The state of Georgia may be on to something with its plans to build a 41-mile stretch of highway from the southeast Atlanta metro to Macon. The idea behind the $2 billion project – set to begin in 2024 — is to improve road safety as well as minimize congestion along Interstate 75 North (I-75).
Transportation officials predict that large truck traffic will double along the I-75 North corridor in the next 20 years, so the they view the project as a necessity. It also may lead to fewer collisions involving large trucks; a sight that few people ever forget.
Completion date in 2028
The nation’s first highway designated only for large trucks could lead to a safety and transportation trend around the country where millions of cargo-carrying big-rig trucks travel. Public safety advocates as well as the trucking industry applaud the I-75 North project, which could be finished by 2028.
The nation’s fatalities from large truck accidents have remained steady.
According to the National Highway Traffic Safety Administration, the U.S. reported 5,005 people died in 2019 in collisions involving large trucks. That was about the same number of truck-related fatalities as last year, which recorded 5,006. Georgia ranked fourth in the country with 204 such fatalities, after Texas (632), California (408) and Florida (349).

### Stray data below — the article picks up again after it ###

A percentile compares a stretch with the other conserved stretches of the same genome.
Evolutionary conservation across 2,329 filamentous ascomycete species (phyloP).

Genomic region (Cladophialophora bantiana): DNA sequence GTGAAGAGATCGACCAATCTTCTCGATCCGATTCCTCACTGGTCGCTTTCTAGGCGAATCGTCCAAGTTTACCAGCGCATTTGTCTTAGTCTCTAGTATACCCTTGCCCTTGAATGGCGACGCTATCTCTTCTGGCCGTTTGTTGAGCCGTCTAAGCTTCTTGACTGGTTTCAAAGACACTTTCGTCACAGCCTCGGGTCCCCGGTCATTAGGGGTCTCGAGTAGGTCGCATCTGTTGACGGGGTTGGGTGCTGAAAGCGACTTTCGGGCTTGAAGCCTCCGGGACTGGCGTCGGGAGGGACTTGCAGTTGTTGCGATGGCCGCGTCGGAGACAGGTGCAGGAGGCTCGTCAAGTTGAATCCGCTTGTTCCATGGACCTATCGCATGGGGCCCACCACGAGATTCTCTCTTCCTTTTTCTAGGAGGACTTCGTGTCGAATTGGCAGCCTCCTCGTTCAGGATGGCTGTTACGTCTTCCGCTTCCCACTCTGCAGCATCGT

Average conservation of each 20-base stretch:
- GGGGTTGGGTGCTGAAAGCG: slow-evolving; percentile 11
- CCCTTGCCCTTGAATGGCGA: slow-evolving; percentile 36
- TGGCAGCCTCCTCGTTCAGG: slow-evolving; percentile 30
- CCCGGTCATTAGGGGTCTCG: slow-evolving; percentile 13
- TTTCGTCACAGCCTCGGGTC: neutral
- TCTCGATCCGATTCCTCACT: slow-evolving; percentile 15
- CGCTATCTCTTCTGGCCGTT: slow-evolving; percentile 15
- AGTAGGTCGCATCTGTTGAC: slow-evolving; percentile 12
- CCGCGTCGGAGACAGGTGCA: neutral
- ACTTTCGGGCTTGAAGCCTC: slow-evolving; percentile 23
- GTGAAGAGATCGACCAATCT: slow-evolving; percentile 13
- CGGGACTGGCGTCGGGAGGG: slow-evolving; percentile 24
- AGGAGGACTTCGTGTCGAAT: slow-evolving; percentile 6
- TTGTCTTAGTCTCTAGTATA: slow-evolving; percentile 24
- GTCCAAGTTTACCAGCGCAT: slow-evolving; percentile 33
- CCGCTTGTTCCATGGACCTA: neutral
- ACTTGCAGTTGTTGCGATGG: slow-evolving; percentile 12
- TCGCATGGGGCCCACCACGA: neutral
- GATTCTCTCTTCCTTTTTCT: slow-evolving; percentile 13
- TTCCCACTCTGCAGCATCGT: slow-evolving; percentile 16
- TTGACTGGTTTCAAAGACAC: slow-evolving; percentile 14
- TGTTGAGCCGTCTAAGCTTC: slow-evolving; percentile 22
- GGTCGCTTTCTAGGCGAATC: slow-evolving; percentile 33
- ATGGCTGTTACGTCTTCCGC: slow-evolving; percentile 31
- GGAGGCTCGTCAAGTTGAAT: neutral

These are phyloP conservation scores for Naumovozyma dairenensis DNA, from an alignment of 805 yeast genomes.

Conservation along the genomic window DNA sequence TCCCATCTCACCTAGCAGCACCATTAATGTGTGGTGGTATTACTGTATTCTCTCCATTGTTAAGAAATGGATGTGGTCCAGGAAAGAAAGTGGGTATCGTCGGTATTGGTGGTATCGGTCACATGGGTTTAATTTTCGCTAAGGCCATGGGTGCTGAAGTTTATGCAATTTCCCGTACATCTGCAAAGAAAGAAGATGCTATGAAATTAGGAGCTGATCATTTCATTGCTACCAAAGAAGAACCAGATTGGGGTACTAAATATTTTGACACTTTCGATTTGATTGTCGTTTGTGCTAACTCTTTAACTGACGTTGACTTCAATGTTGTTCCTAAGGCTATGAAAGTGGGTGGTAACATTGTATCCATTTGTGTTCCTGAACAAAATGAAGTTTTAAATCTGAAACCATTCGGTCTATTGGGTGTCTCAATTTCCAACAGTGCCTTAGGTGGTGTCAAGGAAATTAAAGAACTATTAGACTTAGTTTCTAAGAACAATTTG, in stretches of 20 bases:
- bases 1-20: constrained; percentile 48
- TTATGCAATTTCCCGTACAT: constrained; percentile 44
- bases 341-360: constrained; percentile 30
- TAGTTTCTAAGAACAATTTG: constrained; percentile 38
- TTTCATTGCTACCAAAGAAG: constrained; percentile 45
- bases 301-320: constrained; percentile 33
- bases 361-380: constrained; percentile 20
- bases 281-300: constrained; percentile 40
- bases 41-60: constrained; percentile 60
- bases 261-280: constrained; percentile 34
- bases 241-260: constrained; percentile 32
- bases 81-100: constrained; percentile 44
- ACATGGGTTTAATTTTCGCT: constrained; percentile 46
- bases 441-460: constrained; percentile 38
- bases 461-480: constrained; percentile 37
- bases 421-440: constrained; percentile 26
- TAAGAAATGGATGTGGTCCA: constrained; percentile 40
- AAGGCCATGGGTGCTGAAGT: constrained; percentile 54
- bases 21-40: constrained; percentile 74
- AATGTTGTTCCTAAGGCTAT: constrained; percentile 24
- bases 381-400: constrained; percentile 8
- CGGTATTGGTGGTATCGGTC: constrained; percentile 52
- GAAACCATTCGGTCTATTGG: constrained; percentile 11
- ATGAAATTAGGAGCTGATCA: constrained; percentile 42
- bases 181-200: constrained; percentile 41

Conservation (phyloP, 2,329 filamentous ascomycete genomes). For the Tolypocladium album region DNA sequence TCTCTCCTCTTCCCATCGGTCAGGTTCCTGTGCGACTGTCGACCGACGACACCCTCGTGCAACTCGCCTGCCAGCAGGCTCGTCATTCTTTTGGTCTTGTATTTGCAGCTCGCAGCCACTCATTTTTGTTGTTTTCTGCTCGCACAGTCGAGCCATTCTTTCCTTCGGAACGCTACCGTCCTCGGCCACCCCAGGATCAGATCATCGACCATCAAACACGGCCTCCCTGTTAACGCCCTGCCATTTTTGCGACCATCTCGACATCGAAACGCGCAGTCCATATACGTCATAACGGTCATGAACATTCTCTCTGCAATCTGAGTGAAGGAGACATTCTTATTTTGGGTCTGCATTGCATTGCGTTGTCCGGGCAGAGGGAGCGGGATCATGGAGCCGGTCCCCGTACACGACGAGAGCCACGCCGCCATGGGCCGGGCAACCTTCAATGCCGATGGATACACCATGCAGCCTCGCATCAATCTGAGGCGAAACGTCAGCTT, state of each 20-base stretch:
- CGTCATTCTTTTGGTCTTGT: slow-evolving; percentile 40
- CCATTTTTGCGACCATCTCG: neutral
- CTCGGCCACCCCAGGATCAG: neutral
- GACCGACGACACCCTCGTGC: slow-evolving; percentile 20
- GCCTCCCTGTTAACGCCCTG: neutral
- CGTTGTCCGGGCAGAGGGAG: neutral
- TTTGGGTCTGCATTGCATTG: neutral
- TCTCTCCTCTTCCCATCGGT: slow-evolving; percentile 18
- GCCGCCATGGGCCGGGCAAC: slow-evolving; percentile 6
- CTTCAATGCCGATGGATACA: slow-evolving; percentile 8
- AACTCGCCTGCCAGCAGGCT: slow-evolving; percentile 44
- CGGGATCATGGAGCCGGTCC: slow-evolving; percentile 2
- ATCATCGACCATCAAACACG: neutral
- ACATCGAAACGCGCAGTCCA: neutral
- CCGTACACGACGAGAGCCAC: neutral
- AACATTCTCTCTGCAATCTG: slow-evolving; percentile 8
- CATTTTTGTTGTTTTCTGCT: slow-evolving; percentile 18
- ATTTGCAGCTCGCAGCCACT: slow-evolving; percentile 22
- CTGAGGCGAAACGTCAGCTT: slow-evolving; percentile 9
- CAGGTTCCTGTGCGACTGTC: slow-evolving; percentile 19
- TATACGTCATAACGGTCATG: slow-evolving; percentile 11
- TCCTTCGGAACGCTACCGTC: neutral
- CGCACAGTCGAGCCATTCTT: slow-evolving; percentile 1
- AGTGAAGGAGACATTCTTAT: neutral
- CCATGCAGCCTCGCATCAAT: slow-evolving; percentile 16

In addition, the 195 fatal truck wrecks reported in 2019 in Georgia represented almost 9% of the state’s total 2,197 fatal collisions.
Please understand that the odds are not in your favor of walking away unscathed from a collision with a large truck. The NHTSA noted that 71% of the people who died in such wrecks in 2019 traveled in other vehicles.
Some of those wrecks may be due to the horrific underride collision in which a smaller vehicle slides or skids underneath the side or rear of a large truck. Survivors sustain catastrophic injuries such as traumatic brain injury, spinal cord injuries and amputations.
The planned large truck-only highway in Georgia represents a potential solution toward reducing accidents with injuries or fatalities on I-75 North. Let us hope that planners and transportation officials are correct.